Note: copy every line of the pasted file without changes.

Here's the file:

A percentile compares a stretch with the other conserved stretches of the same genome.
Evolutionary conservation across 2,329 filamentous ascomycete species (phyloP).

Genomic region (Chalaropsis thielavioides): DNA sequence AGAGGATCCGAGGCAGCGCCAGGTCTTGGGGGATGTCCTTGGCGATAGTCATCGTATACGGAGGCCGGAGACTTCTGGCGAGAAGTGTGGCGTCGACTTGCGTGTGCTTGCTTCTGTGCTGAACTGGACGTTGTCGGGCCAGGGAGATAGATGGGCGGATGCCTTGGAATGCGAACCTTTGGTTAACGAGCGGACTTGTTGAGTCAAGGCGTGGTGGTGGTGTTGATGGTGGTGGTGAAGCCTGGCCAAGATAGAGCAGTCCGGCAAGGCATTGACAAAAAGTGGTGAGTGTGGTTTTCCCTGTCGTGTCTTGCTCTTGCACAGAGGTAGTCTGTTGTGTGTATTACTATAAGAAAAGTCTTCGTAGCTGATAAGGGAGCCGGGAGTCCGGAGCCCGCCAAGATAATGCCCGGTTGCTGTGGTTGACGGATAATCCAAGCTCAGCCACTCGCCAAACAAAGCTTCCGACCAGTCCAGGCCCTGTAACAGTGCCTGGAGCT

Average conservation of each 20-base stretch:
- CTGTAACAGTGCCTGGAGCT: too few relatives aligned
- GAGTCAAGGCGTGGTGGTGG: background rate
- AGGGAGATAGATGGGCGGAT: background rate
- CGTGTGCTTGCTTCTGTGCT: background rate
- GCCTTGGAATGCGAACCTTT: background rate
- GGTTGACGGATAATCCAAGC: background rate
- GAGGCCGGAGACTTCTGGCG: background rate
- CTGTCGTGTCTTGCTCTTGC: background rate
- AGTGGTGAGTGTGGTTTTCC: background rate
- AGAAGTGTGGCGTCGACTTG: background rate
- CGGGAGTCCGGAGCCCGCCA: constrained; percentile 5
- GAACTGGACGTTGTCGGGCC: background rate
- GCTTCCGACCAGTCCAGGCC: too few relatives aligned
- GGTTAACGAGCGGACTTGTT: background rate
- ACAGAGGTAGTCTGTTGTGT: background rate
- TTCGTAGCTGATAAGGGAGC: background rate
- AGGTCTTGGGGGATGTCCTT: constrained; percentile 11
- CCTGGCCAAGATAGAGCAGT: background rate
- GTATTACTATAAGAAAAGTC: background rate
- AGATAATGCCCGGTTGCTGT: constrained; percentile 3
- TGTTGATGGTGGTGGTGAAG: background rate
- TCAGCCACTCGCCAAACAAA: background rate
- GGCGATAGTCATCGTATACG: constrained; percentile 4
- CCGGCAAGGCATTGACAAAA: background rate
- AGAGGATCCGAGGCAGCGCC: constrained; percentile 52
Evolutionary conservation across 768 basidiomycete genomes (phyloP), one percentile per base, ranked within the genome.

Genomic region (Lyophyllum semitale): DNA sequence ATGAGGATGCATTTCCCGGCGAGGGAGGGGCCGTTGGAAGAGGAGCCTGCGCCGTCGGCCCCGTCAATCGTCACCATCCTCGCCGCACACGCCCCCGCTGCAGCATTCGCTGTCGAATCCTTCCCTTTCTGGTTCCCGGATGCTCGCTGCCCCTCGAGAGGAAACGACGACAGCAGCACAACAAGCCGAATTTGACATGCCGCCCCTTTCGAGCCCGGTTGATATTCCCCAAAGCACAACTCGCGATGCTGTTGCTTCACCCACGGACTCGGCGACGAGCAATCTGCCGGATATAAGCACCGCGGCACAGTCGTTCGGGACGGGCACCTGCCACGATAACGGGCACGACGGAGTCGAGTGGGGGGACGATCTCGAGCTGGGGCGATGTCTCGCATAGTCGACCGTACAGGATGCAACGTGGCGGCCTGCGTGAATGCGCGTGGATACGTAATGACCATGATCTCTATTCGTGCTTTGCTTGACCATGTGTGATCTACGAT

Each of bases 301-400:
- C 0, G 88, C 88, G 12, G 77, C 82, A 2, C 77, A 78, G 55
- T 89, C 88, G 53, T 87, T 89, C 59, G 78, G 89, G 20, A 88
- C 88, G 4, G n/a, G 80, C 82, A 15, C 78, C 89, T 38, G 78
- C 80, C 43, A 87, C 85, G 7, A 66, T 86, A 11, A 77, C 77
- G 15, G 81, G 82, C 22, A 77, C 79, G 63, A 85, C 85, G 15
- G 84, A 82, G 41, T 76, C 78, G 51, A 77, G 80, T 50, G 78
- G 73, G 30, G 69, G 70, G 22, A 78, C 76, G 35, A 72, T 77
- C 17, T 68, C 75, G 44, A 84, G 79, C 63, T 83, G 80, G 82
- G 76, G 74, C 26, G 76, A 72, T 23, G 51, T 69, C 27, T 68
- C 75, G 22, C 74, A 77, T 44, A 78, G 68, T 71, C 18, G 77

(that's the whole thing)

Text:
A percentile compares a stretch with the other conserved stretches of the same genome.
Evolutionary conservation across 2,329 filamentous ascomycete species (phyloP).

Genomic region (Chalaropsis thielavioides): DNA sequence AGAGGATCCGAGGCAGCGCCAGGTCTTGGGGGATGTCCTTGGCGATAGTCATCGTATACGGAGGCCGGAGACTTCTGGCGAGAAGTGTGGCGTCGACTTGCGTGTGCTTGCTTCTGTGCTGAACTGGACGTTGTCGGGCCAGGGAGATAGATGGGCGGATGCCTTGGAATGCGAACCTTTGGTTAACGAGCGGACTTGTTGAGTCAAGGCGTGGTGGTGGTGTTGATGGTGGTGGTGAAGCCTGGCCAAGATAGAGCAGTCCGGCAAGGCATTGACAAAAAGTGGTGAGTGTGGTTTTCCCTGTCGTGTCTTGCTCTTGCACAGAGGTAGTCTGTTGTGTGTATTACTATAAGAAAAGTCTTCGTAGCTGATAAGGGAGCCGGGAGTCCGGAGCCCGCCAAGATAATGCCCGGTTGCTGTGGTTGACGGATAATCCAAGCTCAGCCACTCGCCAAACAAAGCTTCCGACCAGTCCAGGCCCTGTAACAGTGCCTGGAGCT

Average conservation of each 20-base stretch:
- CTGTAACAGTGCCTGGAGCT: too few relatives aligned
- GAGTCAAGGCGTGGTGGTGG: background rate
- AGGGAGATAGATGGGCGGAT: background rate
- CGTGTGCTTGCTTCTGTGCT: background rate
- GCCTTGGAATGCGAACCTTT: background rate
- GGTTGACGGATAATCCAAGC: background rate
- GAGGCCGGAGACTTCTGGCG: background rate
- CTGTCGTGTCTTGCTCTTGC: background rate
- AGTGGTGAGTGTGGTTTTCC: background rate
- AGAAGTGTGGCGTCGACTTG: background rate
- CGGGAGTCCGGAGCCCGCCA: constrained; percentile 5
- GAACTGGACGTTGTCGGGCC: background rate
- GCTTCCGACCAGTCCAGGCC: too few relatives aligned
- GGTTAACGAGCGGACTTGTT: background rate
- ACAGAGGTAGTCTGTTGTGT: background rate
- TTCGTAGCTGATAAGGGAGC: background rate
- AGGTCTTGGGGGATGTCCTT: constrained; percentile 11
- CCTGGCCAAGATAGAGCAGT: background rate
- GTATTACTATAAGAAAAGTC: background rate
- AGATAATGCCCGGTTGCTGT: constrained; percentile 3
- TGTTGATGGTGGTGGTGAAG: background rate
- TCAGCCACTCGCCAAACAAA: background rate
- GGCGATAGTCATCGTATACG: constrained; percentile 4
- CCGGCAAGGCATTGACAAAA: background rate
- AGAGGATCCGAGGCAGCGCC: constrained; percentile 52
Evolutionary conservation across 768 basidiomycete genomes (phyloP), one percentile per base, ranked within the genome.

Genomic region (Lyophyllum semitale): DNA sequence ATGAGGATGCATTTCCCGGCGAGGGAGGGGCCGTTGGAAGAGGAGCCTGCGCCGTCGGCCCCGTCAATCGTCACCATCCTCGCCGCACACGCCCCCGCTGCAGCATTCGCTGTCGAATCCTTCCCTTTCTGGTTCCCGGATGCTCGCTGCCCCTCGAGAGGAAACGACGACAGCAGCACAACAAGCCGAATTTGACATGCCGCCCCTTTCGAGCCCGGTTGATATTCCCCAAAGCACAACTCGCGATGCTGTTGCTTCACCCACGGACTCGGCGACGAGCAATCTGCCGGATATAAGCACCGCGGCACAGTCGTTCGGGACGGGCACCTGCCACGATAACGGGCACGACGGAGTCGAGTGGGGGGACGATCTCGAGCTGGGGCGATGTCTCGCATAGTCGACCGTACAGGATGCAACGTGGCGGCCTGCGTGAATGCGCGTGGATACGTAATGACCATGATCTCTATTCGTGCTTTGCTTGACCATGTGTGATCTACGAT

Each of bases 301-400:
- C 0, G 88, C 88, G 12, G 77, C 82, A 2, C 77, A 78, G 55
- T 89, C 88, G 53, T 87, T 89, C 59, G 78, G 89, G 20, A 88
- C 88, G 4, G n/a, G 80, C 82, A 15, C 78, C 89, T 38, G 78
- C 80, C 43, A 87, C 85, G 7, A 66, T 86, A 11, A 77, C 77
- G 15, G 81, G 82, C 22, A 77, C 79, G 63, A 85, C 85, G 15
- G 84, A 82, G 41, T 76, C 78, G 51, A 77, G 80, T 50, G 78
- G 73, G 30, G 69, G 70, G 22, A 78, C 76, G 35, A 72, T 77
- C 17, T 68, C 75, G 44, A 84, G 79, C 63, T 83, G 80, G 82
- G 76, G 74, C 26, G 76, A 72, T 23, G 51, T 69, C 27, T 68
- C 75, G 22, C 74, A 77, T 44, A 78, G 68, T 71, C 18, G 77